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An Engineer Working To Find A Cause For Condo Collapse Says It Will Be A Long Process

Workers walk past the collapsed and demolished Champlain Towers South condominium building in Surfside, Fla., on Tuesday.
Lynne Sladky
Workers walk past the collapsed and demolished Champlain Towers South condominium building in Surfside, Fla., on Tuesday.

Updated July 7, 2021 at 12:56 PM ET

Structural engineers trying to learn what caused the collapse of the Champlain Towers South in Surfside, Fla., are expecting a long-term investigation.

Allyn Kilsheimer, an engineer working for the city, tells Morning Edition that it's not clear how long it will take to find a cause – or multiple causes, if that's the case. There hasn't been anything uncovered so far that points to a reason for the condo's partial collapse on June 24, he says. Engineers have been at the site since June 25.

"Right now, we're limited in what we can do in a way because we're not going to interfere with the rescue folks that are down on the pile," Kilsheimer says. "So we're working with all of the other things we can, and when they're finished with their job, then we'll be able to get on-site to do some additional testing and observations."

While rescue workers search, structural engineers have been running models and performing other work, he says. And because the site is considered a crime scene by Miami-Dade police, engineers are not sampling materials there. "[Police] need to do their thing first, so that just means it takes a little bit longer to get to what we want to do," he says.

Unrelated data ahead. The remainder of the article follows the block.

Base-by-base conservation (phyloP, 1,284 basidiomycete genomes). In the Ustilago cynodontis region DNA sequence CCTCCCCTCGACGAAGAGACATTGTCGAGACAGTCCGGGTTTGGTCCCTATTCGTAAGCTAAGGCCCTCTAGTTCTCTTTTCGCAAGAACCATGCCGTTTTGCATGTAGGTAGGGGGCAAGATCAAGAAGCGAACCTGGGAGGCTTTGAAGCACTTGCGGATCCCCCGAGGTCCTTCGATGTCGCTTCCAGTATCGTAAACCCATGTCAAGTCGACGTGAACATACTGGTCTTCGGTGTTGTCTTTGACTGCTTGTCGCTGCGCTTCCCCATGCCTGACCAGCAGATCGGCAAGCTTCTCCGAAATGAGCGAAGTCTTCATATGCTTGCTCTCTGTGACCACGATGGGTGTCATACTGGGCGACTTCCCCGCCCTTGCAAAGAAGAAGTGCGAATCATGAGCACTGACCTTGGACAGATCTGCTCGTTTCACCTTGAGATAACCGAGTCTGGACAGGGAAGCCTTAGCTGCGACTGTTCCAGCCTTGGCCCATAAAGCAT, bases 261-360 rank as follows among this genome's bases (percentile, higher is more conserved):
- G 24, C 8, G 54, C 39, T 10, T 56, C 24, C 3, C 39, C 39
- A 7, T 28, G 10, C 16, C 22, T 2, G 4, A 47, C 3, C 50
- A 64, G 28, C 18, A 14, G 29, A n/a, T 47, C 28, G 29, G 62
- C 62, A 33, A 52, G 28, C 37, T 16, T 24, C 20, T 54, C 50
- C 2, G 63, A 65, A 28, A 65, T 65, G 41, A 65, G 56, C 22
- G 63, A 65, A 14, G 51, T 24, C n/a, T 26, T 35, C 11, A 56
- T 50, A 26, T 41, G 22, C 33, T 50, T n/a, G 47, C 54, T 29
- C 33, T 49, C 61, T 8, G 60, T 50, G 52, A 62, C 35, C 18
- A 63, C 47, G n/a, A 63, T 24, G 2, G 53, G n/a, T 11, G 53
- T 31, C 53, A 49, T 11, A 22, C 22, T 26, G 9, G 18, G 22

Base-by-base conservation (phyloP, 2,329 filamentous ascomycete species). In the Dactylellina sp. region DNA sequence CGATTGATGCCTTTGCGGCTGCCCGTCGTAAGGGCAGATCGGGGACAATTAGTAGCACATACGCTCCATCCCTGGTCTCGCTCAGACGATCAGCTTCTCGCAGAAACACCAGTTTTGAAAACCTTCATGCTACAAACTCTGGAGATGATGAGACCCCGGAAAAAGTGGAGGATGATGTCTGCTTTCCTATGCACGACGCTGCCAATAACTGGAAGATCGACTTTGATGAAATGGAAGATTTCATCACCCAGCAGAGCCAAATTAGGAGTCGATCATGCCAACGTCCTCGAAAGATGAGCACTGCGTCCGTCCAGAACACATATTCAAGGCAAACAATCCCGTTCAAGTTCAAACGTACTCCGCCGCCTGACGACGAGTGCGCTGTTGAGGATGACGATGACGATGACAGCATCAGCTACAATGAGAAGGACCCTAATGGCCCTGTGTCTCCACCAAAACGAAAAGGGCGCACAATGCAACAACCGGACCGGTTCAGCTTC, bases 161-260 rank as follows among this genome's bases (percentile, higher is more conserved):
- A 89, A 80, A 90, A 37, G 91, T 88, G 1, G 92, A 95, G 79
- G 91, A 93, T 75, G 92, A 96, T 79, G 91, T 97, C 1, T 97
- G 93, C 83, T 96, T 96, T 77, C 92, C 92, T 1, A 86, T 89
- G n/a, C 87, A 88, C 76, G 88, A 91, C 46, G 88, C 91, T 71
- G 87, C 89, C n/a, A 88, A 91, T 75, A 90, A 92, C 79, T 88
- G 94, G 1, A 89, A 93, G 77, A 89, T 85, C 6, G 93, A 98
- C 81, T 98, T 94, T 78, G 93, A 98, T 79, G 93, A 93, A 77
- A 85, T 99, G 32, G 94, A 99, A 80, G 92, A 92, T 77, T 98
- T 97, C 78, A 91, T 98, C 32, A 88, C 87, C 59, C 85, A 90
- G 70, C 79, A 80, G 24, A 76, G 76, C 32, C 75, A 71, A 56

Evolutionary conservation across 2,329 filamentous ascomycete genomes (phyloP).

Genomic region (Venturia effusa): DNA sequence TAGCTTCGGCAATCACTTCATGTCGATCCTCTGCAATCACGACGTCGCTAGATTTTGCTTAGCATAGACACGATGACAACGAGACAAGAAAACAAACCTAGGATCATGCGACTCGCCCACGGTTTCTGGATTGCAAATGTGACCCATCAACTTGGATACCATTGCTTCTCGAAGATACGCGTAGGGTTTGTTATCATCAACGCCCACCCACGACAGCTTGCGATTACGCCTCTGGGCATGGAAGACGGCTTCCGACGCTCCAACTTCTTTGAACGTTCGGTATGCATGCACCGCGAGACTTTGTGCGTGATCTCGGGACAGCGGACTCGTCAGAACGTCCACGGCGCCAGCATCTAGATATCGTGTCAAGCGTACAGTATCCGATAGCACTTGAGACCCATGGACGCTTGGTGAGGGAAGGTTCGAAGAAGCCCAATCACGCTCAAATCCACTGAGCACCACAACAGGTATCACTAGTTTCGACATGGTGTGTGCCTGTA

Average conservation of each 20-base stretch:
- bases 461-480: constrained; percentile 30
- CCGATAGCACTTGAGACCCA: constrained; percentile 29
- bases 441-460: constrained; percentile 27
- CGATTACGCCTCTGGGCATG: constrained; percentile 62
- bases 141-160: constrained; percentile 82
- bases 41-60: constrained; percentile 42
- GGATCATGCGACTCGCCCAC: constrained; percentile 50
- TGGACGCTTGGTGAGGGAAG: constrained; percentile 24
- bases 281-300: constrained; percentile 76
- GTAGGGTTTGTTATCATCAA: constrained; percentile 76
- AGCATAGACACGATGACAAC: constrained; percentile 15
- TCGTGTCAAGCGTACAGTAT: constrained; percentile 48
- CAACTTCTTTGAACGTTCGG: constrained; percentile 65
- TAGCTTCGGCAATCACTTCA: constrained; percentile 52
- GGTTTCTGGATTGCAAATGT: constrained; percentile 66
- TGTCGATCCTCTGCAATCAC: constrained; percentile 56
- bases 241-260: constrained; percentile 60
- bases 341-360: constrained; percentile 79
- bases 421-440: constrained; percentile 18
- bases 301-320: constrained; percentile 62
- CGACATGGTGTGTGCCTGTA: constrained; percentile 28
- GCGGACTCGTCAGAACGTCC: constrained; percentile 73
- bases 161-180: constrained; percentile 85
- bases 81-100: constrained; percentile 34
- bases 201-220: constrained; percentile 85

The number of confirmed deaths is now 46, and rescue crews are still searching the rubble for as many as 94 missing people.

Here are excerpts of the Morning Edition conversation, edited for clarity and length:

Realistically, how long will it take to figure out what the cause of this disaster was?

There's no way to give you an answer to that. The bottom line is there's thousands of things we're looking at. There's all kinds of engineering calculations we're doing, models of everything. And then when we get involved in a collapse — unless it's something like the Pentagon or the World Trade Center or Oklahoma City, and those you know what the trigger was that caused the collapse. Here we don't know what the trigger is. So we essentially are looking at all the things that could possibly go wrong in a building design or construction and then we eliminate them as we can, one at a time, factually from an engineering standpoint, not from an opinion standpoint.

We try to do everything factually, and when we get to the end, we may or may not know a trigger. My experience is there may be more than one thing and it may be contributed to by other things, and so we have to evaluate that. So if something wasn't done perfectly, and it was OK, when the trigger happened, if that would have been done correctly, would that have stopped the triggers. So it's a very long, involved engineering process.

Do you have a sense that Florida's building codes or code enforcement will have to change significantly at all depending on what you find?

I think the answer is the current Florida building code is one of the best in the country based on our experience. But until we know what actually occurred here we won't know if we're going to suggest that they might make additional changes to it.

Now that the remaining portion of the Champlain Towers South building has been demolished, does that make it easier or harder to do your job?

It just makes it a little bit slower. The bottom line is we have an additional debris pile that we want to look through and it just makes ... more things that we have to do. The bottom line is we will be able to do everything we have to do, it just takes time to do it.

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Leila Fadel is a national correspondent for NPR based in Los Angeles, covering issues of culture, diversity, and race.